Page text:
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Correlation and R-Squared for Big Data

Guest blog post by Vincent Granville

With big data, one sometimes has to compute correlations involving thousands of buckets of paired observations or time series. For instance a data bucket corresponds to a node in a decision tree, a customer segment, or a subset of observations having the same multivariate feature. Specific contexts of interest include multivariate feature selection (a combinatorial problem) or identification of best predictive set of metrics.

In large data sets, some buckets will contain outliers or meaningless data, and buckets might have different sizes. We need something better than the tools offered by traditional statistics. In particular, we want a correlation metric that satisfies the following

Five conditions:

  1. Independent of sample size to allow comparisons across buckets of different sizes: a correlation of (say) 0.6 must always correspond to (say) the 74-th percentile among all potential paired series (X, Y) of size n, regardless of n
  2. Same bounds as old-fashioned correlation for back-compatibility : it must be between -1 and +1, with -1 and +1 attained by extreme, singular data sets, and 0 meaning no correlation
  3. More general than traditional correlation: it measures the degree of monotonicity between two variables X and Y (does X grow when Y grows?) rather than linearity (Y = a + b*X + noise, with a, b chosen to minimize noise). Yet not as general as the distance correlation (equal to zero if and only if X and Y are independent) or my structuredness coefficient.
  4. Not sensitive to outliers, robust
  5. More intuitive, more compatible with the way the human brain perceives correlations

Note that R-Squared, a goodness-of-fit measure used to compare model efficiency across multiple models, is typically the square of the correlation coefficient between observations and predicted values, measured on a training set via sound cross-validation techniques. It suffers the same drawbacks, and benefits from the same cures as traditional correlation. So we will focus here on the correlation.

To illustrate the first condition (dependence on n), let's consider the following made-up data set with two paired variables or time series X, Y:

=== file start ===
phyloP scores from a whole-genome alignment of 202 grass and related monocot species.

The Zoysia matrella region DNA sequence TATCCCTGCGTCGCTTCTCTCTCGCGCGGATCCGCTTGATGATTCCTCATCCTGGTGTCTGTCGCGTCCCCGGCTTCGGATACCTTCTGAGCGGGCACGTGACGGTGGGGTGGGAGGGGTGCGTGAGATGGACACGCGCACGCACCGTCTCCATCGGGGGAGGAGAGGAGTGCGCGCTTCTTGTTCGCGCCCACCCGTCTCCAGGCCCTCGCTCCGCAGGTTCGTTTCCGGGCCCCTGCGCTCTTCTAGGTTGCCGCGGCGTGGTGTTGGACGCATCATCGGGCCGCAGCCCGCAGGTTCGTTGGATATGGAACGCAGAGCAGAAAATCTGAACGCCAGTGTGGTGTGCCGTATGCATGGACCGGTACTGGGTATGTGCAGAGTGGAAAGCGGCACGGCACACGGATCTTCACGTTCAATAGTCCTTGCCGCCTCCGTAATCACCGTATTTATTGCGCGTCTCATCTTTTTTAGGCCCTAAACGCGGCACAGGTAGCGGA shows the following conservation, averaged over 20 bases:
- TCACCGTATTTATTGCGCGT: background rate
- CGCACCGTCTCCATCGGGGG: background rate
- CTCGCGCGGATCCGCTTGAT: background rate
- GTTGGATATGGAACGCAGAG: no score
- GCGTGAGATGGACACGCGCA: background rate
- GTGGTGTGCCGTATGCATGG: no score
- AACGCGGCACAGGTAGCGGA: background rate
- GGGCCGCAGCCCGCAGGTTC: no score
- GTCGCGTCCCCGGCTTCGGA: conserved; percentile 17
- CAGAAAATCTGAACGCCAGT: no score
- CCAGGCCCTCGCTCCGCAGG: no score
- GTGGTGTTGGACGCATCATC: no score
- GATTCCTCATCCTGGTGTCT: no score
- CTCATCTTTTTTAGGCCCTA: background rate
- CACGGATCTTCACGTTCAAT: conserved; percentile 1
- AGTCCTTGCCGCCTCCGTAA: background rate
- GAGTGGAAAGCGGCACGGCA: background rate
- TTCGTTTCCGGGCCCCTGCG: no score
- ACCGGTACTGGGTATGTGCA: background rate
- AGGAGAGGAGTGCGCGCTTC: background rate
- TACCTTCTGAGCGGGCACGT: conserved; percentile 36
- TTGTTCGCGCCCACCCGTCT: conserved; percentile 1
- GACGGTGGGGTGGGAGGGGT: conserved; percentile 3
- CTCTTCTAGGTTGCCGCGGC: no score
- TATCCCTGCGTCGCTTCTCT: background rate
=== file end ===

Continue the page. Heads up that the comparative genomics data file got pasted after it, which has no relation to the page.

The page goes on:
X   Y

0   0
1   1
2   0
3   1
4   0
5   1
6   0
7   1

Here n=8 and r (the traditional correlation) is equal to r=0.22. If n=7 (delete the last observation), then r=0. If n=6, r=0.29. Clearly we observe high correlations when n is even, although they slowly decrease to converge to 0, for large values of n. If you shift Y one cell down (assuming both X and Y are infinite time series), then correlations for n even are now negative! However, this (X, Y) process is supposed to simulate a perfect 0 correlation. The traditional correlation coefficient fails to capture this pattern, for small n.

This is a problem with big data, where you might have tons of observations (monthly home prices and square feet for 300 million homes) but you compute correlations on small buckets (for instance, for all specific types of houses sold in 2013 in a particular zip code), to refine home value estimates for houses not on the market, by taking into account local fluctuations. In particular, comparisons between buckets of different sizes become meaningless.

Our starting point to improve the standard correlation will be Spearman's rank correlation. It is the traditional correlation, but measured on ranked variables. All correlations from the new family that I will introduce in the next section, are also based on rank statistics. By working on ranked variables, you satisfy conditions #3 and #4 (though #4 will be further improved with my new correlation). Let's denote Spearman's coefficient as s.

It is easy to prove (see Wikipedia article) that:

s = 1 - S(X, Y)/q(n)


  • S(X, Y) = SUM{ |x(j) - y(j)|^2 },
  • x(j), y(j) being the ranks of observation j, in the X and Y series,
  • q(n) = n*(n^2-1)/6,

Of course s satisfies condition #2, by construction. A very interesting and important fact, and a source of concerns, is that q(n) = O(n^3). In short, q(n) grows too fast.

1. A new family of rank correlations

Without loss of generality, from now on we can now assume that X is ordered and thus x(j) = j. Our new correlation will be denoted as t, or t(c) to emphasize the fact that it is a family of correlations governed by the parameter c. Bayesian statisticians might view c as a prior.

The new correlation is computed as follows:

Step A

  • Compute u = SUM{ |x(j) - y(j)|^c} 
  • Compute v = SUM{ |x(j) - z(j)|^c} where z(j) = n-1-y(j)
  • T = T(c) = min(u, v) 
  • Sign = +1 if u<v, -1 if u>v, 0 if u=v 

Step B

  • t = t(c) = Sign * { 1-T(c)/q(n) }
  • q(n) is the maximum value for T(c) computed across all (X, Y) with n observations

Explanations and discussion

  • This new correlation is still symmetric (t will not change if you swap X and Y). Also, if you reverse Y order, then only the sign of the correlation changes (but this was already true for s, prove it as an exercise).
  • It always satisfies condition #2 when c>0. Also, when c>0, t=+1 if and only if s=+1, t=-1 if and only if s=-1.
  • It is identical to s (Spearman's) when c=2. However c=2 makes t too sensitive to outliers. Also c=2 is an artificial value that makes old-style computations and modeling easy. But it is not built with practical purposes in mind, unlike c=1. In short, it is built based on theoretical and historic considerations, and suffers drawbacks and criticism similar to old-fashioned R Squared. 
  • I conjecture that q(n) = O(n^{c+1}). When c is large, it creates a very long, artificial tail for the distribution of T(c). A small c is preferred, otherwise, very rare, extremely high values of T(c) artificially boost q(n) and create a t that is not well balanced.
  • We will focus here on the case c=1
  • We compute the rank distances between X and Y (in u) as well as between X and Z, (in v), where Z is Y in reversed order, and then pick up the smallest between u and v. This steps also determines the sign of the correlation.
  • q(n) can be pre-computed for each n, I provide look-up tables for small values, approximations are used for large values